If there’s one thing the Canary Islands are famous for, it’s the strong trade winds. Well, that and the hot sunny weather and crystal clear waters. It’s pretty understandable then, that Fuerteventura (the second largest of the Canaries) is a haven for extreme water sport enthusiasts.
For the past 26 years, the crème de la crème of the wind surfing and kite-boarding world have descended upon Fuerteventura for the world championships at the end of July. Flights to Fuerteventura are understandably popular at this time of year, not just with sports enthusiasts but also with tourists. If you have a strong interest in wind surfing or kite boarding the competition is not to be missed. Watch and be inspired by athletes at the top of their game whilst relaxing on the white sand sipping a cool beer.
The high winds and island location means that the island is ideal for kite surfers: if the wind is blowing out to sea on one side of the island, it will be fine on the other. Fuerteventura played host to the World Championships for Kite Surfing in 2008, too. If you’ve never tried it before there are plenty of kite surfing schools across Fuerteventura, but amateurs should definitely beware of the strong winds (I speak from experience here: being dragged along the beach by a kite is nowhere near as much fun as being dragged along the waves).
Fuerteventura is known throughout Europe as a surfer’s paradise, and there’s unlikely to be anywhere better to learn than at one of the many surf schools that ply their wares along the North of the island (particularly around the town of Corralejo). For seasoned surfers Fuerteventura has lots to offer as long as you avoid the touristic beaches.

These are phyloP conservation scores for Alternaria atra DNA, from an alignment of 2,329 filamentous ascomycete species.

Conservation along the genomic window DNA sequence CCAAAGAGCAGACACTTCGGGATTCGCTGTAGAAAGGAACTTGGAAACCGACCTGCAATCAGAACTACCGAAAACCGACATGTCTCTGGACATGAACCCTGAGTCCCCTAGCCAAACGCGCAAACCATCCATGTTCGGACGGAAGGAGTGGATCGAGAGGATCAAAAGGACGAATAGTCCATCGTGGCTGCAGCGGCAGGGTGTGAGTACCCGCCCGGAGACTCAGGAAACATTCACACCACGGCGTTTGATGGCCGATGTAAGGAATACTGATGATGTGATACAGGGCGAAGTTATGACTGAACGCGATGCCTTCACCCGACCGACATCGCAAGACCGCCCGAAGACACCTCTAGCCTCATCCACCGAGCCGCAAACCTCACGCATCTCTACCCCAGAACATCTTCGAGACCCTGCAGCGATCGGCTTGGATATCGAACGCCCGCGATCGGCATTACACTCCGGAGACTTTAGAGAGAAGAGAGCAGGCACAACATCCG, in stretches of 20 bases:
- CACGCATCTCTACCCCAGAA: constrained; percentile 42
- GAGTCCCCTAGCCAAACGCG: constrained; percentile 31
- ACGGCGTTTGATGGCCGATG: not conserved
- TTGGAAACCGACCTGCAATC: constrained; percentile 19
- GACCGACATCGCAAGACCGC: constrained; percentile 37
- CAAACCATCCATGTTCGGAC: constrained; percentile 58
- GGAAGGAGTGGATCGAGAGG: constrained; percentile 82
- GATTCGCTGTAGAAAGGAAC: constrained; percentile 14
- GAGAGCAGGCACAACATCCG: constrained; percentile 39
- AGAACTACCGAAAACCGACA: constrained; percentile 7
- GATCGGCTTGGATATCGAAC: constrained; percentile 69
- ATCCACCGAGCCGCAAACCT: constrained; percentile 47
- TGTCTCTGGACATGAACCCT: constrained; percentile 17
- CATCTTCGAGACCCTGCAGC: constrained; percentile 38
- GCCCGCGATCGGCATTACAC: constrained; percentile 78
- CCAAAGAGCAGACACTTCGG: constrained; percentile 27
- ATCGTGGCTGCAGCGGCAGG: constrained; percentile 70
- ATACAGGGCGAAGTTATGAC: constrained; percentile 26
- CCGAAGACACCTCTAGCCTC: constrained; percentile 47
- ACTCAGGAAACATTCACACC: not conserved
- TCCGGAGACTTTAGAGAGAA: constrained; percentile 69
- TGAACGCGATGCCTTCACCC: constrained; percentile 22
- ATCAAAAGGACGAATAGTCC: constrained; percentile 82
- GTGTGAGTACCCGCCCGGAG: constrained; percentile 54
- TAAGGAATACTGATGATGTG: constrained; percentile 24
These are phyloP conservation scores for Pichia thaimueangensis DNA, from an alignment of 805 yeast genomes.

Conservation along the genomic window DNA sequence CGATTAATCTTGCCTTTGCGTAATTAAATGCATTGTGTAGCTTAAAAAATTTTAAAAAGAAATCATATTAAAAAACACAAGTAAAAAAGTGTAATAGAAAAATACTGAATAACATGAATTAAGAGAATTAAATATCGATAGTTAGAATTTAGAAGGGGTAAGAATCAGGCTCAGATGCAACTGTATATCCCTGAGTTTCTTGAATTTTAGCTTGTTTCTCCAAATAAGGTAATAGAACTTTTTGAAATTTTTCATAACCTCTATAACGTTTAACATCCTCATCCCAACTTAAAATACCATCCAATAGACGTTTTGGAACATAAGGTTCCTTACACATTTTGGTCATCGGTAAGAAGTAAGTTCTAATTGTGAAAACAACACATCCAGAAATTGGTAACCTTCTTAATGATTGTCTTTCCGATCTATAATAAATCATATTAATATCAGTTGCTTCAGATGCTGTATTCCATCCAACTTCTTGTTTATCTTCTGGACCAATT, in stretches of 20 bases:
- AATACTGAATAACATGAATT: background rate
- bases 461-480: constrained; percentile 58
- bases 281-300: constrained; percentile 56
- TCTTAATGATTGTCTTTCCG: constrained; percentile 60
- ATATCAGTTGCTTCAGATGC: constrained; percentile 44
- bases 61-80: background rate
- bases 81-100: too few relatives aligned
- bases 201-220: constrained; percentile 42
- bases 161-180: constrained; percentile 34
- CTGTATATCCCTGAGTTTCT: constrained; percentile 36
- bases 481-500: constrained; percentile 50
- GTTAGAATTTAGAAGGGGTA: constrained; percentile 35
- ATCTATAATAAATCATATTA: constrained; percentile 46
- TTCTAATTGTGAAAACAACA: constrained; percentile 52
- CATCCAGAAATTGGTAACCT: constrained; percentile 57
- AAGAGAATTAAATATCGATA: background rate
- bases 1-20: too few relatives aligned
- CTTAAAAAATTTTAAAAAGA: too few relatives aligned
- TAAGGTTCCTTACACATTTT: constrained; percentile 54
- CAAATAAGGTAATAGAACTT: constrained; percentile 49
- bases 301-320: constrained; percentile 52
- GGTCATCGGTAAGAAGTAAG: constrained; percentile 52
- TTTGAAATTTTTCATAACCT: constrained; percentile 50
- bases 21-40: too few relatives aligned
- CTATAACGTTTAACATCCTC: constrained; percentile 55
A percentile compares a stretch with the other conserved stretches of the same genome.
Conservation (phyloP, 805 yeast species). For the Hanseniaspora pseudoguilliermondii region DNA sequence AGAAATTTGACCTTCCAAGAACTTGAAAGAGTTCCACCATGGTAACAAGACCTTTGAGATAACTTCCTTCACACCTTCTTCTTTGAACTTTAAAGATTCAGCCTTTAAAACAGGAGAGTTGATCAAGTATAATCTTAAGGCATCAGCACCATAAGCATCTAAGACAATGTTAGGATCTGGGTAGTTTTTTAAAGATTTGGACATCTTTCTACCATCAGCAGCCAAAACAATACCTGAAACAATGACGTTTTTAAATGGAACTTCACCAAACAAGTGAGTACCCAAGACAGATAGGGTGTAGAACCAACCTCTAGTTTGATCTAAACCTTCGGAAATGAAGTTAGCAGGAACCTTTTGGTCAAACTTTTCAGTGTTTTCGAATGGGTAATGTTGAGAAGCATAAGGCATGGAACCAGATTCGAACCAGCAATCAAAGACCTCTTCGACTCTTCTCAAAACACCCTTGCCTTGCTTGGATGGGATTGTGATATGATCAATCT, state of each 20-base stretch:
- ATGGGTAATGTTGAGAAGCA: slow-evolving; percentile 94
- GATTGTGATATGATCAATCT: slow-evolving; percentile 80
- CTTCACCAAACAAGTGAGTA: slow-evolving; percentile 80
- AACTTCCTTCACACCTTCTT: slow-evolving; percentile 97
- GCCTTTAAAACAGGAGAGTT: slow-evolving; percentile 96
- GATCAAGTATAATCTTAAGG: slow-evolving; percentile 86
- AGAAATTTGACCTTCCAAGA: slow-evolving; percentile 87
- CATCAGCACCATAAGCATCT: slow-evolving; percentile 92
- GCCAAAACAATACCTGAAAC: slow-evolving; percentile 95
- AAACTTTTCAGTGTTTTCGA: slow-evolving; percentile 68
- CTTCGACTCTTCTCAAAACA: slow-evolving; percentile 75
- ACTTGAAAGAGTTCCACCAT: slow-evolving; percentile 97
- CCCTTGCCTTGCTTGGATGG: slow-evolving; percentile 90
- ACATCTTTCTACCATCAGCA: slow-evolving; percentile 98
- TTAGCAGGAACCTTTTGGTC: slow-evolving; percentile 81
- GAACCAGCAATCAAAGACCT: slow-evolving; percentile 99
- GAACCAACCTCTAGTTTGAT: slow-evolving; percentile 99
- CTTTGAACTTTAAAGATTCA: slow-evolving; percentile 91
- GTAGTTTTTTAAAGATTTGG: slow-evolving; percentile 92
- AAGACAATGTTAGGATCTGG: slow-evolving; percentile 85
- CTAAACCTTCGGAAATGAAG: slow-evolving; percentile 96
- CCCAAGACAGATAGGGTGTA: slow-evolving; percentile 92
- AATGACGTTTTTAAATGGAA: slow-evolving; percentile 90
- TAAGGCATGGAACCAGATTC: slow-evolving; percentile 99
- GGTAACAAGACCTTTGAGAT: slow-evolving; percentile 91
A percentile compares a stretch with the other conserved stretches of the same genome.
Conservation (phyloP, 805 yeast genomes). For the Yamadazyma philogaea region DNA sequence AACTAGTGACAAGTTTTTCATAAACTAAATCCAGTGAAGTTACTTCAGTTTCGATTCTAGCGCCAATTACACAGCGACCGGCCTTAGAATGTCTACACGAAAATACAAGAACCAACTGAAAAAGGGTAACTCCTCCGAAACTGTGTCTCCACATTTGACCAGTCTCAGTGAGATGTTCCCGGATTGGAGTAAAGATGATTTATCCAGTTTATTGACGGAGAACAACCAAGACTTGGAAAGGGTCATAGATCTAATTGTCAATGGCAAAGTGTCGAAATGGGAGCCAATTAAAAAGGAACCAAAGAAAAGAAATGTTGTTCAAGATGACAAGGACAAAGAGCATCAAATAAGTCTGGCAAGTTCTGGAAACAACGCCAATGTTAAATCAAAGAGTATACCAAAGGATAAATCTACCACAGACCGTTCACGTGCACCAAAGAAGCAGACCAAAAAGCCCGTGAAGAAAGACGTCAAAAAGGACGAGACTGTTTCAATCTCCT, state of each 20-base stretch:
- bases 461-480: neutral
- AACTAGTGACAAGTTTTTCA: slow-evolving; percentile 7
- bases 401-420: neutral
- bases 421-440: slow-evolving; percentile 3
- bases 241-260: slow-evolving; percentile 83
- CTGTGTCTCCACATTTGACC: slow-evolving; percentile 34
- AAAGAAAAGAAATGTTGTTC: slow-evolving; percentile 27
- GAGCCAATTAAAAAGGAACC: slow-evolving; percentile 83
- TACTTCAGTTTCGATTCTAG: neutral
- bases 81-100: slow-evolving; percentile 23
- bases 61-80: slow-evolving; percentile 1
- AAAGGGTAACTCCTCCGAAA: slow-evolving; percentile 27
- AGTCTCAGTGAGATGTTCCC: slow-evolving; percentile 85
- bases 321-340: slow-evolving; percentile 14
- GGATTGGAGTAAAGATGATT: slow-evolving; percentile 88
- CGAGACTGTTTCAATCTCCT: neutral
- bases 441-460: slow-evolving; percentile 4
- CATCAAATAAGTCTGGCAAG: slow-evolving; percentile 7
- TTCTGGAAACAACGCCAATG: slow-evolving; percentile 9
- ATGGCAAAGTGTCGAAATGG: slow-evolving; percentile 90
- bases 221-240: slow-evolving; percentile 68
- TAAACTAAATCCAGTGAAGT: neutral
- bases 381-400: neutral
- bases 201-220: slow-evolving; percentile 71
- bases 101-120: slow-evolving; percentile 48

Heading up to Fuerteventura’s famous North shore, you may have the good luck to encounter “the bubble”: a famous wave common on days with a good North or North East swell and offshore winds, causing hollow waves with a perfect height.
Los Lobos is utterly beautiful, and following a short ferry ride from Corralejo you could find yourself surfing 500m around a volcano. Watch out for sharks and the jagged reef below: if you do this properly it could be the greatest surf of your life.
Although the beaches are where the serious extreme sports begin, there’s some great landscape on the island for avid mountain bikers. Dusty tracks take you through deserts, lost villages, and volcanoes. It’s best to drive to the interior of the island to really make the most of what’s on offer. There are mountain bike tours, but if you’re a proficient cyclist you may enjoy the peace and quiet that being alone and cutting loose in the barren landscape brings.
Extreme sports, extreme landscape, and extremely gorgeous weather: it’s clear that an adventure holiday to Fuerteventura won’t disappoint.
James writes for Skyscanner.net, a flights comparison who compare flights to Fuerteventura and throughout Spain as well as hundreds of other airports worldwide.